How Local Economy Hurt by UWM Cuts
Epic Creative, a fast-growing West Bend company, depends on graduates of UWM's excellent film department, which faces cutbacks.
Like the classic entrepreneurs of yesteryear, Jim Becker started his company, Epic Creative, in a garage.
After graduating from the distinguished film and video department at the University of Wisconsin – Milwaukee – rated one of the top 20 in the world – Becker set up a boot-strap video production shop in a Port Washington in 1989. He moved out of the garage to West Bend in 1992, where he has been expanding ever since.
Epic now has 85 employees – writers, graphic designers, web developers, account managers, public relations experts, social and digital marketing specialists and camera people.The pay averages $60,000. Almost all its people have college degrees. Epic’s motto is “Work Hard. Have Fun.” Epic has a 50 percent profit share with its people.
In short, this is exactly the kind of employer that every community covets. And it wasn’t recruited from another state. Its roots are here, just like those of almost every other great employer in Wisconsin.
UWM, a rising star in the state in an area with the biggest job creation needs, and its film department, perhaps its highest rated program, which is growing at a time when other enrollments are dropping, should be getting more money from the state, not less.
If this were a private business, any CEO would be investing in the film department, because it’s a moneymaker with 401 undergraduate and 15 graduate students. Enrollment has grown 23 percent since 2011. It could add more students if it got the three professors it needs to staff the classes. (It now has a 69 to 1 ratio of students to full-time faculty against a norm of about 25.) In business, you take your strategy and resources where the action is.
Epic is catching a wave of action as the communication world switches rapidly from text messages to video. Facebook, which is battling YouTube for primacy in the video messaging arena, reported a milestone last quarter. It now hosts more than four billion video views every day among its 1.4 billion users.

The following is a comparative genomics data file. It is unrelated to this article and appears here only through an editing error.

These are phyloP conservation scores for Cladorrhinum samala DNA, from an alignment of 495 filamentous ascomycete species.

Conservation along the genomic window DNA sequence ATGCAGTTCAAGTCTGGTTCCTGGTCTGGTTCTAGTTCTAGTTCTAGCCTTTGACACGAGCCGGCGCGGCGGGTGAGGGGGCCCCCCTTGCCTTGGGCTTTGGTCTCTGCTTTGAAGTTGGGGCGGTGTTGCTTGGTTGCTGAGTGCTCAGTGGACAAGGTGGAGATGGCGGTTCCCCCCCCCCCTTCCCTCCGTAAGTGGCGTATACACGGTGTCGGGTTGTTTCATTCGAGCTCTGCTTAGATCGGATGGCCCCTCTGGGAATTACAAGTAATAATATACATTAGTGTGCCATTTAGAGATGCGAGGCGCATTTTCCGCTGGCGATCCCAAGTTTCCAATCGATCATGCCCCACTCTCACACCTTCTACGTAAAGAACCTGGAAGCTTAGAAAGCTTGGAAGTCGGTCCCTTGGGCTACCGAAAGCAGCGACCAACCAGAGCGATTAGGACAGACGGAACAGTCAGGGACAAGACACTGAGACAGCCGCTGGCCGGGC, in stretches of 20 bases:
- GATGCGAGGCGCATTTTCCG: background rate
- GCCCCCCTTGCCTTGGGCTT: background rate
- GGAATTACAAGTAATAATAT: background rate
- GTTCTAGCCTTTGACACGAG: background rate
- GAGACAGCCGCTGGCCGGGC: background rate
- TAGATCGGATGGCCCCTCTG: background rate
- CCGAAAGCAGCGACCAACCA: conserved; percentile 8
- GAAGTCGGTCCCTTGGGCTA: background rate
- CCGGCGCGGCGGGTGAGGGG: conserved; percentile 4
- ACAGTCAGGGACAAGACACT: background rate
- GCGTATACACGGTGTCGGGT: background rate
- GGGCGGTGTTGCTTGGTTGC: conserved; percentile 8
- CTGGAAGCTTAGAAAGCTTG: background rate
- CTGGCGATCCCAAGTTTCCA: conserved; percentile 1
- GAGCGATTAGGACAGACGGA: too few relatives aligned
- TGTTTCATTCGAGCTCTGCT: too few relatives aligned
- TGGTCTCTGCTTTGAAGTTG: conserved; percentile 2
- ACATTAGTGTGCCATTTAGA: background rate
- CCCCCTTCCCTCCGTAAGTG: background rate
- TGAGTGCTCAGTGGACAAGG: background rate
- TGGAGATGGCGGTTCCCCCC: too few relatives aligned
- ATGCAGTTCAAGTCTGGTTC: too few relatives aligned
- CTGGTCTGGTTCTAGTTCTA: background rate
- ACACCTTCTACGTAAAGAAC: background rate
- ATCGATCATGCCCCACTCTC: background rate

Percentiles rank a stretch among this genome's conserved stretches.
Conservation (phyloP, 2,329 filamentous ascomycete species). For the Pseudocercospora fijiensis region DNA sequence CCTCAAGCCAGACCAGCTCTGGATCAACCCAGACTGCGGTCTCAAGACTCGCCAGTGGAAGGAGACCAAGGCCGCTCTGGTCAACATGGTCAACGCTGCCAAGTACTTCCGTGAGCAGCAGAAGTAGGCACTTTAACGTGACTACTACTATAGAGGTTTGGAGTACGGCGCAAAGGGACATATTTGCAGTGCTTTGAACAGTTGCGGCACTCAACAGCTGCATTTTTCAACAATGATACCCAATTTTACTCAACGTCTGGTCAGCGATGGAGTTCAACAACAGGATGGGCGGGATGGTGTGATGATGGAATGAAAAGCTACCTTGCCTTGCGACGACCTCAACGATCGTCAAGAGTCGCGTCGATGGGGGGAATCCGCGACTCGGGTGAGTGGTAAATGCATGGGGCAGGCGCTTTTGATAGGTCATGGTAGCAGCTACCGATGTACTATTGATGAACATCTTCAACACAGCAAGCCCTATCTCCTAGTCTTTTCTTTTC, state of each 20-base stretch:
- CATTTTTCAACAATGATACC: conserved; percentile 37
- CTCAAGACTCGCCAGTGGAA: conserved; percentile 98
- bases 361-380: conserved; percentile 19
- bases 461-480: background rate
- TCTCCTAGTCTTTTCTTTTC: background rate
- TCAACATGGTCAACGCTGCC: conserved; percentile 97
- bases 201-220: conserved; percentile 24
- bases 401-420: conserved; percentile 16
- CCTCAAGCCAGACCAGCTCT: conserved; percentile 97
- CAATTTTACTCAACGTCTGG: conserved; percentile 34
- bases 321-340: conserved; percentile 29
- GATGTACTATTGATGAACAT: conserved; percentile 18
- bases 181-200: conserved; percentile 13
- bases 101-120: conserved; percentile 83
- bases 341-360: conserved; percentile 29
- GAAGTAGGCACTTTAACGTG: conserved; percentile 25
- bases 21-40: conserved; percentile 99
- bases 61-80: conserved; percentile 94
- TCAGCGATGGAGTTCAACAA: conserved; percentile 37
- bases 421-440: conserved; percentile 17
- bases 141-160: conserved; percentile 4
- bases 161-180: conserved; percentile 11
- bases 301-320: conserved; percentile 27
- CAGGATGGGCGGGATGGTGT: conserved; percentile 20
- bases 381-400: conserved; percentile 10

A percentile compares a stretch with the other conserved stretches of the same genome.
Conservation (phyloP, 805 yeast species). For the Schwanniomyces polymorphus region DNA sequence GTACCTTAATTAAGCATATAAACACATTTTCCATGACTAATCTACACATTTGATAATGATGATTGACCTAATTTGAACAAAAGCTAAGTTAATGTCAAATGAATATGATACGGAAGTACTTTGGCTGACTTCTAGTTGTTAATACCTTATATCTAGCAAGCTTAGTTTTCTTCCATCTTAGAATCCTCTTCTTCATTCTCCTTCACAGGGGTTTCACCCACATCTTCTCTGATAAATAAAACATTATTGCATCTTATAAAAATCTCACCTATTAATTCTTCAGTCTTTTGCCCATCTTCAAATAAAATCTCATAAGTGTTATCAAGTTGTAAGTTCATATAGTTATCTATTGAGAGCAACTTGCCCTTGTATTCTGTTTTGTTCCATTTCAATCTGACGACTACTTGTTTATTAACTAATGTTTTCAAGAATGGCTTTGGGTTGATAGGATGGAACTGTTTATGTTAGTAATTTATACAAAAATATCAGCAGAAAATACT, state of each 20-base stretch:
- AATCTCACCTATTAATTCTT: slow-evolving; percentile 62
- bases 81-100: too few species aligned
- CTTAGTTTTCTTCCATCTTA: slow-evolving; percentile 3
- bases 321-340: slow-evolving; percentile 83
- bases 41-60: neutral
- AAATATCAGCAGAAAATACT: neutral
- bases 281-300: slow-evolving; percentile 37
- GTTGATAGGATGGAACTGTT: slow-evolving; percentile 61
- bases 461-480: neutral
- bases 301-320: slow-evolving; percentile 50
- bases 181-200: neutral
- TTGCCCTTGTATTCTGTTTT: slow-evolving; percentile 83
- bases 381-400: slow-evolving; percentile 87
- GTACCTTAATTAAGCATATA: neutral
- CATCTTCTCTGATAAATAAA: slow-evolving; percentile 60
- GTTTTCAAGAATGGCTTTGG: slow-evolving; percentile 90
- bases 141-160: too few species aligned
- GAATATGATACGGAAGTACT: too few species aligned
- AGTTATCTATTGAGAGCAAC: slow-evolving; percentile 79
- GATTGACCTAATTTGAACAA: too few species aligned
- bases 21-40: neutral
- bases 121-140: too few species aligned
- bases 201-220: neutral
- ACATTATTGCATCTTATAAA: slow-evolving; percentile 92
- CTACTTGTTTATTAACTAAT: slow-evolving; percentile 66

Though he in the advertising business with a full service agency (70 percent of revenues) and a video production capability (30 percent), Becker doesn’t advertise for his own company. Word of mouth is bringing all the growth Epic can handle.
Sandy Cashman, his wife and business partner, said, “We are constantly looking for qualified job candidates who come from quality educational programs that prepare them for the real world.”
Becker adds, “We want to hire people with an entrepreneurial spirit: decision makers, risk takers, people who are passionate about what you do, who are independent.”
“People who want to have their hand held don’t make it at Epic.”
“We are currently in the process of hiring another four to five people,” Cashman said. “That’s why we are motivated to support any efforts to help UWM continue its excellent film department, along with its other disciplines.
“Recruiting exceptional talent to West Bend can be a challenge, and UWM’s part in keeping the talent pipeline flowing is important to us.”
The Becker/Epic story is important for another reason. It demonstrates that entrepreneurs can come from many disciplines in a university, not just business, engineering and the sciences.
If UWM is to become a full-fledged hotbed for startups, an E-University, it needs to draw from many kinds of talents. Indeed, the Peck School of the Arts, the Lubar School of Business and the engineering and science schools are already pairing up teams of entrepreneurs that include students from diverse disciplines. UWM just landed a $300,000 grant to do just that.
One obvious conclusion from the Epic story of job creation is that the budgeteers in Madison should do no harm to the momentum that has been built up at UWM over the last two decades.